'Professor Snape's very interested in the Dark Arts,' he blurted out.

'Really?' said Lupin, looking only mildly interested as he took another gulp of potion. 'Some people reckon —'

Harry hesitated, then plunged recklessly on, 'some people reckon he'd do anything to get the Defence Against the Dark Arts job.'

After researches in dictionaries, I found this sense of 'plunge' might fit for the context:

6. (intr) informal to speculate or gamble recklessly, for high stakes, etc

But I haven't found a reference anywhere about the phrase "plunge on". Can we just remove 'on' from the context: Harry hesitated, then plunged recklessly, ...

What does it mean exactly in this context?

1 Answer 1


"to plunge" is to dive headfirst into a body of water or to move with some momentum forward, into a thicket, say, or into a crowd. It can be used figuratively of a topic of conversation in place of the body of water or the thicket or crowd.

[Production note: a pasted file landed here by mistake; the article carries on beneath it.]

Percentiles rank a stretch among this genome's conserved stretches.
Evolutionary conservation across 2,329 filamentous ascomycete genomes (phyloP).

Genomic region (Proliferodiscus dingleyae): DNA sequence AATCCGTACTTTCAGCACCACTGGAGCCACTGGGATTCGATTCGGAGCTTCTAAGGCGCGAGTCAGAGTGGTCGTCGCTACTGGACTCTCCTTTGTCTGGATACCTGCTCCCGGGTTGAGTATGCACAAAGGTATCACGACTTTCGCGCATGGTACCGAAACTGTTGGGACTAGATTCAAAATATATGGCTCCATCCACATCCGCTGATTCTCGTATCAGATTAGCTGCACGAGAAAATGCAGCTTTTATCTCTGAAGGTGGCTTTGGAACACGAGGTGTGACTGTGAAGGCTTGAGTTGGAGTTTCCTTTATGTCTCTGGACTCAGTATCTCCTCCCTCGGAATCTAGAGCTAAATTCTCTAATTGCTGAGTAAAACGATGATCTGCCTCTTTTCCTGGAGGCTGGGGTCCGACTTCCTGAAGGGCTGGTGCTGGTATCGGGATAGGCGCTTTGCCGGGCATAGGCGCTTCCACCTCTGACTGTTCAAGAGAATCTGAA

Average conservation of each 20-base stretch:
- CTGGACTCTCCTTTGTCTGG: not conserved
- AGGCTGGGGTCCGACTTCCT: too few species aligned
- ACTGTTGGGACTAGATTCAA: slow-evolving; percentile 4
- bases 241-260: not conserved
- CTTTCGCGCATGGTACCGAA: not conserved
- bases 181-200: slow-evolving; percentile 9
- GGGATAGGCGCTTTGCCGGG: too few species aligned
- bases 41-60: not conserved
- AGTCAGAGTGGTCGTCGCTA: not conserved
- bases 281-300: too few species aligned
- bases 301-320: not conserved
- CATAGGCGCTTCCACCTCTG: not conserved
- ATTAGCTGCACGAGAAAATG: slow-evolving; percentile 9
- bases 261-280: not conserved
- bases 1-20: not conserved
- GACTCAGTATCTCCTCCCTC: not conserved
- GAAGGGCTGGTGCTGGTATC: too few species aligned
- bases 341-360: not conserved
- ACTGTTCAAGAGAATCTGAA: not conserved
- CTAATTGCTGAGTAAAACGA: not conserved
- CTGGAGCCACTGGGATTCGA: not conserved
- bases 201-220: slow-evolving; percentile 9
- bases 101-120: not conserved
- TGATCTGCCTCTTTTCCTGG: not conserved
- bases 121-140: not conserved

He plunged headlong into what was a rather delicate conversation.

There's no stopping you from entering the water when you plunge, or from entering the underbrush once you have the momentum of the plunge. Under certain circumstances, you may be acting with abandon or imprudently when plunging, hence "recklessly". There is the element of the unknown. You don't know what is is under the water or in the dense brush.

In this Harry Potter example, Harry is speaking, and speech being something which progresses as more and more is said, we find on, which denotes forward progress. The preposition is not absolutely needed, but it does convey the idea that Harry continued to speak, not merely that he had made the decision and had begun to speak, which is all that plunged would convey.

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